The exchanges over this bus are quite revealing. I have never been closely involved in the bus industry and others may be better qualified to comment. Whereas in pre nationalisation days- the aftermath of the last war- you could obtain (probably beg) a Bristol with AEC engine and Roe body, as nationalisation progressed you could have a K chassis as long as it had a Bristol or 5cyl Gardner engine, an ECW body and any colour as long as it was green, red and/or cream. Choice was restricted and was down purely to chassis length. Later on, the Lodekka even eliminated height as an option: was this, much later and from comments here, the terminal Leyland disease? Certainly the command economy may have been dismantled in the 50’s but lived on for years on the Bristol-Lowestoft axis.
Back to the bus and what a lovely example- the odd feature to me is the absence of elfansafety railings on the upper deck- just the side panels raised above the seat backs. If the bus were to topple, that was you done, or overhanging trees, crane jibs or whatever. Tiny mirrors, but then the conductor would watch behind. Happy days!

Joe


10/06/18 – 08:32

Joe, I don’t think that the product policies of Bristol CV and ECW in the 1950’s and ’60’s were similar to those of Leyland in the 1970’s. First of all, one must remember that the restrictions were placed on BCV and ECW, who were only allowed to sell to the state-owned operators; while those operators could continue to select whichever supplier they wanted – and, indeed, they did so, particularly the Scottish Bus Group, but the THC also bought Bedford coaches, and sometimes lightweight buses.
It is also generally known that BCV and ECW maintained close contact with their customers during that era, and some specialist models were also produced, in numbers that were probably not really economic – I’m thinking of the SC and SU small single deck chassis. The Lodekka was of course a solution that provided the comfort of an highbridge layout within the overall height of a lowbridge bus – with a stepless lower deck floor to boot with the F series models.
It is also worth remembering that BCV and ECW were relatively low-volume producers, and their customers did have more choice. As such, significantly wider choices of engines, etc, would probably not have been viable.
By the 1970’s Leyland had a virtual monopoly of the heavy duty bus and coach market in the UK – and, judging from contemporary reports, seemed to believe that they knew what their customers wanted. I guess that the subsequent history tells us whether that was correct – or not!

Nigel Frampton


 

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Southern Vectis – Bristol LH – NDL 769G – 833

Southern Vectis - Bristol LH - NDL 769G - 833

Southern Vectis Omnibus Company
1969
Bristol LHS6L
Marshall B35F

Seen here in the summer of 1969 when almost new, NDL 769G was one of four Bristol LHS6L buses delivered to Southern Vectis with 7ft 6ins wide Marshall B35F bodies of curiously old fashioned appearance. The flat glass windscreen with angled corner glasses was reproduced at the rear. To my eye the utilitarian result had something of the air of a welfare vehicle or a mobile library. Only nineteen examples of this design were constructed. Twelve similar bodies with 33 seats on LHS6L chassis were supplied to Western National in 1972. Gash of Newark took two, one in 1973 and the other in 1975, but these were 8ft wide. Harvey of Mousehole took a single narrow example in 1977. In all cases the chassis was the LH6L with the 6.54 litre Leyland 400 engine, or, from 1971, the more powerful 401, which was coupled with a Turner five speed synchromesh gearbox. The bus shown above was bought by United in 1977 and is currently in preservation, though the livery it now wears is, in my opinion, an offence to the eye – see what you think at this link.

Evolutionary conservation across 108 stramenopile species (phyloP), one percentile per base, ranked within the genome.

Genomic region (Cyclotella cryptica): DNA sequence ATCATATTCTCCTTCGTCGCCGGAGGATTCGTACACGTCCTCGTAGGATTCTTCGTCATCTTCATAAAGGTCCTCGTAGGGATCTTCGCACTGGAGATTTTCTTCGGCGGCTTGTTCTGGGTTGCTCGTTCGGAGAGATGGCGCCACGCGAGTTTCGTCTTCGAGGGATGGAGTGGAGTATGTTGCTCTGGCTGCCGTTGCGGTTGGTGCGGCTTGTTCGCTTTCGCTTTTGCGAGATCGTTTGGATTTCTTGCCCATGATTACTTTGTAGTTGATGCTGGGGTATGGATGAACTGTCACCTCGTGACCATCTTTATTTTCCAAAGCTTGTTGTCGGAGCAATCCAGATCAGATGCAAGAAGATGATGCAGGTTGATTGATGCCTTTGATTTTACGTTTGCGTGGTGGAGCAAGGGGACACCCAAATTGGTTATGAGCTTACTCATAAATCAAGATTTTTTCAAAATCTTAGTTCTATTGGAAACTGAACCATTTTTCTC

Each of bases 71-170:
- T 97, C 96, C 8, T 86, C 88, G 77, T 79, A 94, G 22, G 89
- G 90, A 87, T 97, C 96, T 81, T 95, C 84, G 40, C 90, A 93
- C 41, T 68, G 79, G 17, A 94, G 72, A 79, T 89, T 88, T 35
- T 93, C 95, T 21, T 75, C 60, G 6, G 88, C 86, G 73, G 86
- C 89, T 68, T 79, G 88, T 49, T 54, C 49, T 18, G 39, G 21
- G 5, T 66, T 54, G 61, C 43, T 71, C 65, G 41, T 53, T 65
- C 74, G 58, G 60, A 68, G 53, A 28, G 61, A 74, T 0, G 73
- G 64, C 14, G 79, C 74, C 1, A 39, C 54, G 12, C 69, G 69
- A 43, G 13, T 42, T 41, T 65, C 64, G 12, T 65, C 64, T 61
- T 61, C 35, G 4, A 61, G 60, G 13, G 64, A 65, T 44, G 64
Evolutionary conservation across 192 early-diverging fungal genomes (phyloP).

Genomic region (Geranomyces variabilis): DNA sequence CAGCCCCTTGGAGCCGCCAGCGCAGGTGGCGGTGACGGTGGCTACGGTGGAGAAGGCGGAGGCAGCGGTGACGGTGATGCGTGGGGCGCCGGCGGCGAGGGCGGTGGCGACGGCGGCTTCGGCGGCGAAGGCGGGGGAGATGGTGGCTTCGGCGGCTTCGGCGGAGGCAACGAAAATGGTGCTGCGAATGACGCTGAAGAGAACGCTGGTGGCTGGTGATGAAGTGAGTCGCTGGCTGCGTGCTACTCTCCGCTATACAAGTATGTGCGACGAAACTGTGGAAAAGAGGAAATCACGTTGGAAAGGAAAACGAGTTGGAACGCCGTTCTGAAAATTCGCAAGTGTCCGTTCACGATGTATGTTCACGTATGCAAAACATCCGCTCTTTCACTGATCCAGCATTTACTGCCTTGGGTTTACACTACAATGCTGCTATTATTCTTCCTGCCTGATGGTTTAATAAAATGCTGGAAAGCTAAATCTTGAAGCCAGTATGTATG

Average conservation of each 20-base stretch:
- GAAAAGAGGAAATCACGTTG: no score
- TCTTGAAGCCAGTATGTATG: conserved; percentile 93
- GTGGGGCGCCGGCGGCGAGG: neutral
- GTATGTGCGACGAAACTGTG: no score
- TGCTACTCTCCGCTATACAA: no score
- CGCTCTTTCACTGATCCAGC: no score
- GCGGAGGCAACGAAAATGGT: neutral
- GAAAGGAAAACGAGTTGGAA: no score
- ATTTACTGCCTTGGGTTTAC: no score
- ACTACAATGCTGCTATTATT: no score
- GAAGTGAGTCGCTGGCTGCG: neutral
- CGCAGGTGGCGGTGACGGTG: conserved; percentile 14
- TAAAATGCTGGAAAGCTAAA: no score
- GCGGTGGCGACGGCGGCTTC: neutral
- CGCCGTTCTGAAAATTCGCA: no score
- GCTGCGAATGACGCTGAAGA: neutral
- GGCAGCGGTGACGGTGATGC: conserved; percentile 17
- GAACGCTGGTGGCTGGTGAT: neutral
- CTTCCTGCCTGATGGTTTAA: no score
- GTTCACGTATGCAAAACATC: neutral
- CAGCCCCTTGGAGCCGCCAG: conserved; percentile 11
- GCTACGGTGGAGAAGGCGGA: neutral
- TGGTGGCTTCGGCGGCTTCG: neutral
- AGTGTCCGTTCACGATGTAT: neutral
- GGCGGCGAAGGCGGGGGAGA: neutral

Photograph and Copy contributed by Roger Cox


25/01/16 – 06:33

Interesting view, Roger, Where was the photo taken, please? I’m guessing Newport. The best that can be said of the "United" livery is that it is at least in what might be described as in patriotic colours although the style of application won’t be very high on most folks’ idea of ‘good taste’. Talking of "United" the captcha for this response is 58HN, a Darlington registration

Pete Davies


25/01/16 – 06:34

I agree entirely, Roger. The current livery is simly awful.

David Wragg


25/01/16 – 09:17

Yes, Pete, the location is Newport. The church in the background is Newport Minster. Please forgive the omission. This style of body has always puzzled me. Marshall constructed a large number of single deck bodies of (what one might call) basically BET appearance with curved glass windscreens, and I supposed that the reason for the flat screens lay in the narrow 7ft 6ins width of the vehicles. However, Gash took two with the same front and rear end design, and these were 8ft wide. The narrow Bristol BN and BS classes of London Country and London Transport respectively had curved front windscreens and flat glass at the rear, though these vehicles were delivered from 1973 onwards. Surely this curved screen was available in 1969. I doubt that the relative costs would have been a factor. The complicated rear screen on the Marshall would have negated any (debatable) cost saving when replacing the various flat glasses at the front. I imagine, also, that this Marshall feature was structurally weaker.

Roger Cox


25/01/16 – 10:50

Marshall also produced a "coach" version mainly for WNOC in particular that had curved glass in the windscreen.

Chris Hough


25/01/16 – 14:00